The accompanying chart shows the existing state of commercial-scale electricity storage; it’s all about pumped hydro10, a process that uses cheaper electricity at night to pump water uphill into a reservoir basin, and then releases the water during the day to power a hydro-electric generator. The other technologies are an afterthought, at least right now. Note that more energy is expended in pumping the energy uphill than is generated by releasing it downhill; the economic value derives from much higher electricity prices during the day. Around 10%-20% of the potential pumped hydro energy is lost over time through evaporation and conversion losses.

There’s no room to go through the complexities of the storage technologies shown below. Here are a couple of generalizations:

  • Less expensive options like pumped hydro and compressed air storage require favorable sites with the right geology, which are rare in nature and expensive to build from scratch (and often not located near electricity demand centers), and in the case of compressed air, require co-located gas turbines for compression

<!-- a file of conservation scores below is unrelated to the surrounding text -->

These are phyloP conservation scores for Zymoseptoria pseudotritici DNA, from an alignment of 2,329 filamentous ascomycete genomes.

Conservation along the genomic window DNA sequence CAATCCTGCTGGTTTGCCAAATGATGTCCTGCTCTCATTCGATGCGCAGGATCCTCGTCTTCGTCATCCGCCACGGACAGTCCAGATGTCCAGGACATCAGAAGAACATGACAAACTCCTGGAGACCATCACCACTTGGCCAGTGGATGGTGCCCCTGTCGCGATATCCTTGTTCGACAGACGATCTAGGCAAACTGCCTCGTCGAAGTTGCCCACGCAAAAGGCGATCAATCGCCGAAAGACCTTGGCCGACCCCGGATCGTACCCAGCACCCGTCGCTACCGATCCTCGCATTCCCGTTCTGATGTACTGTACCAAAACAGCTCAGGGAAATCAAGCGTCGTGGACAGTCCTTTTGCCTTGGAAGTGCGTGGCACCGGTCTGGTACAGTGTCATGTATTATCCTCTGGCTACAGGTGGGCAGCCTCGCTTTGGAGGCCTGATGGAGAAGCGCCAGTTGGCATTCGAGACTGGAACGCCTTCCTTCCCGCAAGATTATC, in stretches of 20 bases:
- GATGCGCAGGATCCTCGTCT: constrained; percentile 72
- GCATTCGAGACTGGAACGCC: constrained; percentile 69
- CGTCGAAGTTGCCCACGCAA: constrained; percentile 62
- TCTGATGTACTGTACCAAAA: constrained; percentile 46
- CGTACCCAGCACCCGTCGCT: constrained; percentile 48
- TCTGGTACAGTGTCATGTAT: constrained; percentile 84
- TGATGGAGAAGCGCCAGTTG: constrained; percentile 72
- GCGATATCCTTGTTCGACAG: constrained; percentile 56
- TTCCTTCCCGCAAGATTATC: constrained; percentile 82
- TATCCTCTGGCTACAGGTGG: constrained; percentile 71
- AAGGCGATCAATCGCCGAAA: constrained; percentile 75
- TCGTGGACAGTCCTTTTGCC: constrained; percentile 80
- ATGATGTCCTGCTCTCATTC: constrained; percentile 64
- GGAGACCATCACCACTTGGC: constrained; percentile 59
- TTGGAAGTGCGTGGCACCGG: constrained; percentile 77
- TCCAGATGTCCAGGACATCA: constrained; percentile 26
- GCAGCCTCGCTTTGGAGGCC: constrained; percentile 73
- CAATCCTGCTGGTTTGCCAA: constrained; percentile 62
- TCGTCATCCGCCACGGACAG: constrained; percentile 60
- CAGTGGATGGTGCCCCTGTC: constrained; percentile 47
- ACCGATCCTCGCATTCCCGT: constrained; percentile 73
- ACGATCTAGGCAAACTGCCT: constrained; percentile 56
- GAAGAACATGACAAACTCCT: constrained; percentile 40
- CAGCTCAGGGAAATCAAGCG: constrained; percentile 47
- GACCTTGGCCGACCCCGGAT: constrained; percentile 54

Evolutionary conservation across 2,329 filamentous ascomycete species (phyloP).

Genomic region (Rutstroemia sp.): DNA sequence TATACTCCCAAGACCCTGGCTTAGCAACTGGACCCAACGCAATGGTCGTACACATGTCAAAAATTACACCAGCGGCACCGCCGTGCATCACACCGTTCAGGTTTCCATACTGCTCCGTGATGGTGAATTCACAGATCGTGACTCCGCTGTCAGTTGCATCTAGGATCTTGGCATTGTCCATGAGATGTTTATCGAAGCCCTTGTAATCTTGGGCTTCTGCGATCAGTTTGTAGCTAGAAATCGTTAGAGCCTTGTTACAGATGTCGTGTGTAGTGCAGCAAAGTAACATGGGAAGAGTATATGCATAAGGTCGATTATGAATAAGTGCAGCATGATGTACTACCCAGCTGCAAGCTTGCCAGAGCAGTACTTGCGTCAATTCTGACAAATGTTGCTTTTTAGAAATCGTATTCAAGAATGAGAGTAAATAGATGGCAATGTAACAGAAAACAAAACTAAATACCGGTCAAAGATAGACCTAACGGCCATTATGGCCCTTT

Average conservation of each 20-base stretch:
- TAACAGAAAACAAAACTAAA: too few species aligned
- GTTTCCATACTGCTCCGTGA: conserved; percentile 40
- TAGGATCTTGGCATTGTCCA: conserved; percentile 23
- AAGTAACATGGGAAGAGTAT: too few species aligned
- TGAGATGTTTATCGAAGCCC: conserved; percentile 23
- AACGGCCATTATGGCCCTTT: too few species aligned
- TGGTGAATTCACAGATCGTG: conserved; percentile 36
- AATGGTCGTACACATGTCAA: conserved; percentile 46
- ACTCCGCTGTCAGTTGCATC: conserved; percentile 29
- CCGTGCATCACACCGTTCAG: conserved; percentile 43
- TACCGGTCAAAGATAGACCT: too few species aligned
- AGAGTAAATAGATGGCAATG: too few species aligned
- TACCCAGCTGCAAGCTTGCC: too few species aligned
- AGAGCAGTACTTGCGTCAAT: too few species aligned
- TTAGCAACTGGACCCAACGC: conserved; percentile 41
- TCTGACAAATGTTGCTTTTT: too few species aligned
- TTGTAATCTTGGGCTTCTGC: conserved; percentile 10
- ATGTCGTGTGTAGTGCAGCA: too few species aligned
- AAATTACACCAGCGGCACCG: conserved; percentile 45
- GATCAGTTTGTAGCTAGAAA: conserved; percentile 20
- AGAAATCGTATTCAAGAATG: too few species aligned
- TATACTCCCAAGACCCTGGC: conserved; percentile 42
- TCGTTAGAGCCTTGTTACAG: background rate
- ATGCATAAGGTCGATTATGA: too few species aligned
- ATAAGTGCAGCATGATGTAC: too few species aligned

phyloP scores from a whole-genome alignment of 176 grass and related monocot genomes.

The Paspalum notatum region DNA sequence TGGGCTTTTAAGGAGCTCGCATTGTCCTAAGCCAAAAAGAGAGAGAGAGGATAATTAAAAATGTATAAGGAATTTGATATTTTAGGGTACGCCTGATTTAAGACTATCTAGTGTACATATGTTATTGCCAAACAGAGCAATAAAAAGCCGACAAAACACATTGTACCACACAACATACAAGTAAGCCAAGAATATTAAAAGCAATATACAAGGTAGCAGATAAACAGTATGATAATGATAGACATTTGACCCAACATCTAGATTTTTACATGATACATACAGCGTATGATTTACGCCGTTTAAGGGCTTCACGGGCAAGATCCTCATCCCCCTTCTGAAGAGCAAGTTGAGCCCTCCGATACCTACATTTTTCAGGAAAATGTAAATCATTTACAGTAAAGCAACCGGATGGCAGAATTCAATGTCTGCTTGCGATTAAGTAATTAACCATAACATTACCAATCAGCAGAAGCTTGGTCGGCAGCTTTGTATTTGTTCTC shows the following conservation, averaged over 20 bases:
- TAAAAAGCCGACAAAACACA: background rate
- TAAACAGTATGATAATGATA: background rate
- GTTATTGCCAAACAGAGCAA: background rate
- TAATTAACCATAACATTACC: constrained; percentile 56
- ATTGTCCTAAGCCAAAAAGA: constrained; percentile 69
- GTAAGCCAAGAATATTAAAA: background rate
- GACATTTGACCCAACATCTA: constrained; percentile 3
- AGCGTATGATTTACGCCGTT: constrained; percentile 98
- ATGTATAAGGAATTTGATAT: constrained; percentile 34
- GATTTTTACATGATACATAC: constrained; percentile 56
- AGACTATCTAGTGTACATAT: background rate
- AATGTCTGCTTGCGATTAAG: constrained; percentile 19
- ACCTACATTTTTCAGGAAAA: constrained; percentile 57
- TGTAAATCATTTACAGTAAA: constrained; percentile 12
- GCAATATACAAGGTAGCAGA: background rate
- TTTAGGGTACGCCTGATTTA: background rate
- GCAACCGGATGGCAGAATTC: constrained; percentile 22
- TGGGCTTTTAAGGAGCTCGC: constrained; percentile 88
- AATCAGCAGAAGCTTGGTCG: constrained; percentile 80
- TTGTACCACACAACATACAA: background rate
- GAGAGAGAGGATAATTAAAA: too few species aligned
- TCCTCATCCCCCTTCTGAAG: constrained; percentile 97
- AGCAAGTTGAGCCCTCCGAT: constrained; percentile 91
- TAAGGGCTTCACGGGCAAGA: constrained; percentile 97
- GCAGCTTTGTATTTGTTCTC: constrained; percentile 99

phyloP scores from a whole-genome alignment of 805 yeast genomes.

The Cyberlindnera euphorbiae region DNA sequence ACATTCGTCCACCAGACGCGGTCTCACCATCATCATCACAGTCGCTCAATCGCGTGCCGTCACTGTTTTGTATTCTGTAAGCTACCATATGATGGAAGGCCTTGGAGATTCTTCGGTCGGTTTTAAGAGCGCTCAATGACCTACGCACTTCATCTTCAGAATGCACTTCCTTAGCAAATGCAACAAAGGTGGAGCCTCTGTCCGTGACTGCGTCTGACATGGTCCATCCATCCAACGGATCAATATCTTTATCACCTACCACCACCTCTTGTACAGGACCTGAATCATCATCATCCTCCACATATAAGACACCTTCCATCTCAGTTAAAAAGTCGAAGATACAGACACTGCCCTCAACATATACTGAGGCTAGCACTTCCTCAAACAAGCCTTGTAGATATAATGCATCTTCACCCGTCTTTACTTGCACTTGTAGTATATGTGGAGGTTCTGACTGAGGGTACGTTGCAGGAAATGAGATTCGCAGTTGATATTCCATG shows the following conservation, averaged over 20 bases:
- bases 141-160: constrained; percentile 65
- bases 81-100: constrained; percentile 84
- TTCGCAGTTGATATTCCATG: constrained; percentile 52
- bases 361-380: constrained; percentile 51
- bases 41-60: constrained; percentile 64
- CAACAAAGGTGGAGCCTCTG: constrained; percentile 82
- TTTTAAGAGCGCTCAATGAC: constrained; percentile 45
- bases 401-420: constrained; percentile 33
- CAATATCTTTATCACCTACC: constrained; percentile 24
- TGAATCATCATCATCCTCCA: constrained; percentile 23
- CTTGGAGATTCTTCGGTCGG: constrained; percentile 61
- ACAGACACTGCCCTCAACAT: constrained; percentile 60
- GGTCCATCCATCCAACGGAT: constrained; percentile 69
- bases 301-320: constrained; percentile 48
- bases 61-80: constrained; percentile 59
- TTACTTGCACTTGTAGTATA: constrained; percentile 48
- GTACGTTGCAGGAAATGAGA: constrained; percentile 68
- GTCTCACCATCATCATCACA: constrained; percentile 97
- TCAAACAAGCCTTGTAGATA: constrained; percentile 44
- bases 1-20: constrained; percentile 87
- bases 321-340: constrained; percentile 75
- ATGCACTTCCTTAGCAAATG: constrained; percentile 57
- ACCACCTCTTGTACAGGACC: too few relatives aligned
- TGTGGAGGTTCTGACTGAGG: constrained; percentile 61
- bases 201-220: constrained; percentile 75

• Many battery-based technologies suffer from high upfront capital or operating costs; low energy storage volumes; delayed response times; safety issues (such as zinc bromine); or short lives (limited number of recharge cycles)

I had a meeting a few weeks ago which was notable for its optimism and enthusiasm. I met with the managers of Eos Energy Storage, which is working on a zinc air battery solution which aims to conquer all of the obstacles outlined in the second bullet point above. If the Eos projections bear out, they will offer battery storage at a capital cost of ~$160 per kWh, in the form of a 1 MW battery that is the size of a 40 foot shipping container (for 6 MWh of storage). The concept of “levelized cost” synthesizes upfront costs, financing costs, useful life, fuel costs and ongoing maintenance expenses. Rather than looking projections of capital costs per kWh, levelized cost comparisons are more useful.